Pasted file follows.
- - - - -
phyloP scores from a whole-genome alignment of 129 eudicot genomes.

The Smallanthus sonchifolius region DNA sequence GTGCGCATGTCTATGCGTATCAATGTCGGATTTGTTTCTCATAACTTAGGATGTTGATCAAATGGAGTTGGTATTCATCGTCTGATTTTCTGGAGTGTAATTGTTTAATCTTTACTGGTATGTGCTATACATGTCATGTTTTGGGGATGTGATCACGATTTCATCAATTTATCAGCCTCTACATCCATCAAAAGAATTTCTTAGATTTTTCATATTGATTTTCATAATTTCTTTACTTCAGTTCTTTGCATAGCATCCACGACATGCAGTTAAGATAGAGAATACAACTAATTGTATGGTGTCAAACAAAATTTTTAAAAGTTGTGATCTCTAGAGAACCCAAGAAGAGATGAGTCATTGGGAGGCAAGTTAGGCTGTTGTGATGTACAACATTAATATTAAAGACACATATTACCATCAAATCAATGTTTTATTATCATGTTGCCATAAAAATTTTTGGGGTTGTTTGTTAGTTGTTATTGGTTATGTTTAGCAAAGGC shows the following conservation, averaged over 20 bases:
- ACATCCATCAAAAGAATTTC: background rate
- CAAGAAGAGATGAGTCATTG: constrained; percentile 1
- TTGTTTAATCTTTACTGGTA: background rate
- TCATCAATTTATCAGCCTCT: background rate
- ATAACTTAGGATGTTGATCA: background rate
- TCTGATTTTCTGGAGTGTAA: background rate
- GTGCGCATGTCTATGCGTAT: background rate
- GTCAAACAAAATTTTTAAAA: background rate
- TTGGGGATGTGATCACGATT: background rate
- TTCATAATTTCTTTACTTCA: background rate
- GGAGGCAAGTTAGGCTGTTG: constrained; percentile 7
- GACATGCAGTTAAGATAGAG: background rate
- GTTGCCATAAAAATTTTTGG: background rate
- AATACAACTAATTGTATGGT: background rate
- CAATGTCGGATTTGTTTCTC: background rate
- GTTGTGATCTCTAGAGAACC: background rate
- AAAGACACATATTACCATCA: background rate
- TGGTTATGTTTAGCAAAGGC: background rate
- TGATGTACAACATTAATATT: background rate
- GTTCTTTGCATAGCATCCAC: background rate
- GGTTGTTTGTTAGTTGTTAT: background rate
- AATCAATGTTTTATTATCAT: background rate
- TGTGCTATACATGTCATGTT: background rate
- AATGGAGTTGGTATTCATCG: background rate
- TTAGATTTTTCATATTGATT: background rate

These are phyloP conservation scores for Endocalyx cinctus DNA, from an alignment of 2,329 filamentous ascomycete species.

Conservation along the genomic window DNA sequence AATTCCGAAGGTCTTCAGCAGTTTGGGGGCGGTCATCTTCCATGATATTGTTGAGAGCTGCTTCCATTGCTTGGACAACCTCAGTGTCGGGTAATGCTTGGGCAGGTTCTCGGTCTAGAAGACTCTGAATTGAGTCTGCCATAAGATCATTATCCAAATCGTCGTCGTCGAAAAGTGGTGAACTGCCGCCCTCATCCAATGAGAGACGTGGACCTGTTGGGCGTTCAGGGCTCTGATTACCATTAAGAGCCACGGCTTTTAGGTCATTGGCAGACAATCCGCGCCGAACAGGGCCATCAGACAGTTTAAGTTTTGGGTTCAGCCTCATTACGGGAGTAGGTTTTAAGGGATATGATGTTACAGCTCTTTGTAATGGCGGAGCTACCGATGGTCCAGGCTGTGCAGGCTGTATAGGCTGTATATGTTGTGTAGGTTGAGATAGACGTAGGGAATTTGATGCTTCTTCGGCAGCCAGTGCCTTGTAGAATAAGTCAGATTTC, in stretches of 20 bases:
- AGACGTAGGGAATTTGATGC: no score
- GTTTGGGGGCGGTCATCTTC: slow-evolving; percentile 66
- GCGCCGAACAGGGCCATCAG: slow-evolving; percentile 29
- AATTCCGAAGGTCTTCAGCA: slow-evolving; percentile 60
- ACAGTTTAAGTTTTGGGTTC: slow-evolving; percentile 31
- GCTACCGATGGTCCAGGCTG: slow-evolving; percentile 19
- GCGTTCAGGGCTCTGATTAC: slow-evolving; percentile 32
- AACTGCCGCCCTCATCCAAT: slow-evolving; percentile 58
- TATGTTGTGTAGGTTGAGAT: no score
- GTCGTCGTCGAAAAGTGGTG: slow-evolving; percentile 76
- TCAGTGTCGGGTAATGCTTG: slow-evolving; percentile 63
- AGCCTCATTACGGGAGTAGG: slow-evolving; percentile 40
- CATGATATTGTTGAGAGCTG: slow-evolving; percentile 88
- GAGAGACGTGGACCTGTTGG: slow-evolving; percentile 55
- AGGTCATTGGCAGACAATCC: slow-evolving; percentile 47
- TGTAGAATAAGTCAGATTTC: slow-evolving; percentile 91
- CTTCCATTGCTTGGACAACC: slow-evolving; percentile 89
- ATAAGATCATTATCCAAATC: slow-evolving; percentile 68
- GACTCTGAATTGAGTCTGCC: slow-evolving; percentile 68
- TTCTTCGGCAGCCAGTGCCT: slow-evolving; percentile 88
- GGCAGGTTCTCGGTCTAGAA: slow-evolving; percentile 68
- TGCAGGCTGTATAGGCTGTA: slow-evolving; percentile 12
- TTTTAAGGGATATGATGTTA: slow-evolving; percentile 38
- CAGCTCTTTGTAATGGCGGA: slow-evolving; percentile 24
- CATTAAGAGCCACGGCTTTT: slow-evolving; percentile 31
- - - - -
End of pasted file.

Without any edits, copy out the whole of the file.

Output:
phyloP scores from a whole-genome alignment of 129 eudicot genomes.

The Smallanthus sonchifolius region DNA sequence GTGCGCATGTCTATGCGTATCAATGTCGGATTTGTTTCTCATAACTTAGGATGTTGATCAAATGGAGTTGGTATTCATCGTCTGATTTTCTGGAGTGTAATTGTTTAATCTTTACTGGTATGTGCTATACATGTCATGTTTTGGGGATGTGATCACGATTTCATCAATTTATCAGCCTCTACATCCATCAAAAGAATTTCTTAGATTTTTCATATTGATTTTCATAATTTCTTTACTTCAGTTCTTTGCATAGCATCCACGACATGCAGTTAAGATAGAGAATACAACTAATTGTATGGTGTCAAACAAAATTTTTAAAAGTTGTGATCTCTAGAGAACCCAAGAAGAGATGAGTCATTGGGAGGCAAGTTAGGCTGTTGTGATGTACAACATTAATATTAAAGACACATATTACCATCAAATCAATGTTTTATTATCATGTTGCCATAAAAATTTTTGGGGTTGTTTGTTAGTTGTTATTGGTTATGTTTAGCAAAGGC shows the following conservation, averaged over 20 bases:
- ACATCCATCAAAAGAATTTC: background rate
- CAAGAAGAGATGAGTCATTG: constrained; percentile 1
- TTGTTTAATCTTTACTGGTA: background rate
- TCATCAATTTATCAGCCTCT: background rate
- ATAACTTAGGATGTTGATCA: background rate
- TCTGATTTTCTGGAGTGTAA: background rate
- GTGCGCATGTCTATGCGTAT: background rate
- GTCAAACAAAATTTTTAAAA: background rate
- TTGGGGATGTGATCACGATT: background rate
- TTCATAATTTCTTTACTTCA: background rate
- GGAGGCAAGTTAGGCTGTTG: constrained; percentile 7
- GACATGCAGTTAAGATAGAG: background rate
- GTTGCCATAAAAATTTTTGG: background rate
- AATACAACTAATTGTATGGT: background rate
- CAATGTCGGATTTGTTTCTC: background rate
- GTTGTGATCTCTAGAGAACC: background rate
- AAAGACACATATTACCATCA: background rate
- TGGTTATGTTTAGCAAAGGC: background rate
- TGATGTACAACATTAATATT: background rate
- GTTCTTTGCATAGCATCCAC: background rate
- GGTTGTTTGTTAGTTGTTAT: background rate
- AATCAATGTTTTATTATCAT: background rate
- TGTGCTATACATGTCATGTT: background rate
- AATGGAGTTGGTATTCATCG: background rate
- TTAGATTTTTCATATTGATT: background rate

These are phyloP conservation scores for Endocalyx cinctus DNA, from an alignment of 2,329 filamentous ascomycete species.

Conservation along the genomic window DNA sequence AATTCCGAAGGTCTTCAGCAGTTTGGGGGCGGTCATCTTCCATGATATTGTTGAGAGCTGCTTCCATTGCTTGGACAACCTCAGTGTCGGGTAATGCTTGGGCAGGTTCTCGGTCTAGAAGACTCTGAATTGAGTCTGCCATAAGATCATTATCCAAATCGTCGTCGTCGAAAAGTGGTGAACTGCCGCCCTCATCCAATGAGAGACGTGGACCTGTTGGGCGTTCAGGGCTCTGATTACCATTAAGAGCCACGGCTTTTAGGTCATTGGCAGACAATCCGCGCCGAACAGGGCCATCAGACAGTTTAAGTTTTGGGTTCAGCCTCATTACGGGAGTAGGTTTTAAGGGATATGATGTTACAGCTCTTTGTAATGGCGGAGCTACCGATGGTCCAGGCTGTGCAGGCTGTATAGGCTGTATATGTTGTGTAGGTTGAGATAGACGTAGGGAATTTGATGCTTCTTCGGCAGCCAGTGCCTTGTAGAATAAGTCAGATTTC, in stretches of 20 bases:
- AGACGTAGGGAATTTGATGC: no score
- GTTTGGGGGCGGTCATCTTC: slow-evolving; percentile 66
- GCGCCGAACAGGGCCATCAG: slow-evolving; percentile 29
- AATTCCGAAGGTCTTCAGCA: slow-evolving; percentile 60
- ACAGTTTAAGTTTTGGGTTC: slow-evolving; percentile 31
- GCTACCGATGGTCCAGGCTG: slow-evolving; percentile 19
- GCGTTCAGGGCTCTGATTAC: slow-evolving; percentile 32
- AACTGCCGCCCTCATCCAAT: slow-evolving; percentile 58
- TATGTTGTGTAGGTTGAGAT: no score
- GTCGTCGTCGAAAAGTGGTG: slow-evolving; percentile 76
- TCAGTGTCGGGTAATGCTTG: slow-evolving; percentile 63
- AGCCTCATTACGGGAGTAGG: slow-evolving; percentile 40
- CATGATATTGTTGAGAGCTG: slow-evolving; percentile 88
- GAGAGACGTGGACCTGTTGG: slow-evolving; percentile 55
- AGGTCATTGGCAGACAATCC: slow-evolving; percentile 47
- TGTAGAATAAGTCAGATTTC: slow-evolving; percentile 91
- CTTCCATTGCTTGGACAACC: slow-evolving; percentile 89
- ATAAGATCATTATCCAAATC: slow-evolving; percentile 68
- GACTCTGAATTGAGTCTGCC: slow-evolving; percentile 68
- TTCTTCGGCAGCCAGTGCCT: slow-evolving; percentile 88
- GGCAGGTTCTCGGTCTAGAA: slow-evolving; percentile 68
- TGCAGGCTGTATAGGCTGTA: slow-evolving; percentile 12
- TTTTAAGGGATATGATGTTA: slow-evolving; percentile 38
- CAGCTCTTTGTAATGGCGGA: slow-evolving; percentile 24
- CATTAAGAGCCACGGCTTTT: slow-evolving; percentile 31